While these statistics are limited to schools, I cannot emphasize enough that girls in college face similar problems. We end up missing college on days of bleeding or are unable to move from one place to another in the campus due to fear of staining. If only people understood that we need to manage menstruation not only hygienically but also with confidence and dignity. Accessible sanitary products, pain relief, and adequate sanitary facilities at colleges would improve our college-experience and help us reach our full potential. Perhaps, only then gender equality will be achieved.

The university has no policy or programming frameworks to improve knowledge and infrastructure to manage menstrual hygiene. Expecting budget support for menstrual hygiene sounds far-fetched given the existing attitude. It’s high time that the university pays heed to our problems. Students deserve access to clean, hygienic and menstruation friendly washrooms.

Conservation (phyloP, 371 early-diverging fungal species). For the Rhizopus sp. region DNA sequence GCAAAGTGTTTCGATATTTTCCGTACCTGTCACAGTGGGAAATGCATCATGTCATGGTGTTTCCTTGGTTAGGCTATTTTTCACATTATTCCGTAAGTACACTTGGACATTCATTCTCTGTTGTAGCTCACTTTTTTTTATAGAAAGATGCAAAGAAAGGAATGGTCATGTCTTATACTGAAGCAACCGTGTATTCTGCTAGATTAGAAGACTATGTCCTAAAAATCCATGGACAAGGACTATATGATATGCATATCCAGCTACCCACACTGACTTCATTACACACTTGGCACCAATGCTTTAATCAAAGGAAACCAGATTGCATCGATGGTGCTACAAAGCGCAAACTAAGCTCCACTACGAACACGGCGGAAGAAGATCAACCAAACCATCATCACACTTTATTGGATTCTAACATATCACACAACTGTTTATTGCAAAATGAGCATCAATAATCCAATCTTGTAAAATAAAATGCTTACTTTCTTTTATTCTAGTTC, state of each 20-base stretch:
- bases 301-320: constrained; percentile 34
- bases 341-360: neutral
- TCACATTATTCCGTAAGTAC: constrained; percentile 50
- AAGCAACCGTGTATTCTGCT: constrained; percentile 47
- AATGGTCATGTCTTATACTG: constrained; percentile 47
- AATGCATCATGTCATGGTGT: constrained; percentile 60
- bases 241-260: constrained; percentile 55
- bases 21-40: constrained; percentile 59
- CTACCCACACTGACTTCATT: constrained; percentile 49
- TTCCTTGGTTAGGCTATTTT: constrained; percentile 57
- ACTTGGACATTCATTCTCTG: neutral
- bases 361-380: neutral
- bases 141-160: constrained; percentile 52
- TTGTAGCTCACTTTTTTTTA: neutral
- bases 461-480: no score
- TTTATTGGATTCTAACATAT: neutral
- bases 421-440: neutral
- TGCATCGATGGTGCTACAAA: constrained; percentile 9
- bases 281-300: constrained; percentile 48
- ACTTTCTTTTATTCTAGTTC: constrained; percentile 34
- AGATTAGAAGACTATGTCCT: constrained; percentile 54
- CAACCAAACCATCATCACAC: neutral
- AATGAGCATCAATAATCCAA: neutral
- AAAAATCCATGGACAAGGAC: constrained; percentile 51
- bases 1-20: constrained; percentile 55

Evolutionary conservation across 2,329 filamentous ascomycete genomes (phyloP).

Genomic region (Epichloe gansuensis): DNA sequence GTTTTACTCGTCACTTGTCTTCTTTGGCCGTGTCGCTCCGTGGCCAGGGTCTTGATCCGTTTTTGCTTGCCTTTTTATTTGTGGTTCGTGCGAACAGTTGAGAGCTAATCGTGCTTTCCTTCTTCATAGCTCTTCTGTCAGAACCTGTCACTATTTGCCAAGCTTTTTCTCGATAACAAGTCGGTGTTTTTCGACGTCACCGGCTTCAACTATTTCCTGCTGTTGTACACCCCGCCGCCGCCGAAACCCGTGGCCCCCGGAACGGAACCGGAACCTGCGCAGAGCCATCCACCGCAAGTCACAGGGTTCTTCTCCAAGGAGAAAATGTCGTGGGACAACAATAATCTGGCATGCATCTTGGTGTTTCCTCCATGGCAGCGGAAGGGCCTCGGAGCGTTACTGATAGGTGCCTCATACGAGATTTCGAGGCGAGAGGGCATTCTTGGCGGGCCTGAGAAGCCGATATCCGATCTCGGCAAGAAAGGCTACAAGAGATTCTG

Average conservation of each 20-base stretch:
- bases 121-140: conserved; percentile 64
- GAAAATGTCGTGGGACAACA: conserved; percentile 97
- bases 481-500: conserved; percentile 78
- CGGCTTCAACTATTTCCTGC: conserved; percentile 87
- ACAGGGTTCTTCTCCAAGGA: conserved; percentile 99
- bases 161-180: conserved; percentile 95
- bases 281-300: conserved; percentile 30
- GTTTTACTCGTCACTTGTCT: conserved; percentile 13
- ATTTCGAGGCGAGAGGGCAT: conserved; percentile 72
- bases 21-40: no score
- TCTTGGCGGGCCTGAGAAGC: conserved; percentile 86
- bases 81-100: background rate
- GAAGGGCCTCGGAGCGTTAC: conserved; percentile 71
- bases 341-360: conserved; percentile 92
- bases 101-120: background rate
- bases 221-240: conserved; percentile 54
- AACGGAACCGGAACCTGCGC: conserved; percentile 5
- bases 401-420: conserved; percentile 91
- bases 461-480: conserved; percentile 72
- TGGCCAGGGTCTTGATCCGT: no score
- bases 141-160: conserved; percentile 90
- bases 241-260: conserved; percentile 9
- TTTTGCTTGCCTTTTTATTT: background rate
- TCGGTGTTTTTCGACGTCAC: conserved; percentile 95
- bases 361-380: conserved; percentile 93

You can support the campaign through

Instagram: https://instagram.com/du_bleeds?igshid=jo4io064oije

Twitter: https://twitter.com/BleedsDu?s=08

If you are a Delhi University student then please do help by filling the survey.

Link- https://forms.gle/RR2RBzebNCEC8pRW7

Take part in ‘Periods in DU Campaign’ and share your story.

Link- https://forms.gle/epo74paWoiFGh81R9

*Featured images are for representational purposes only.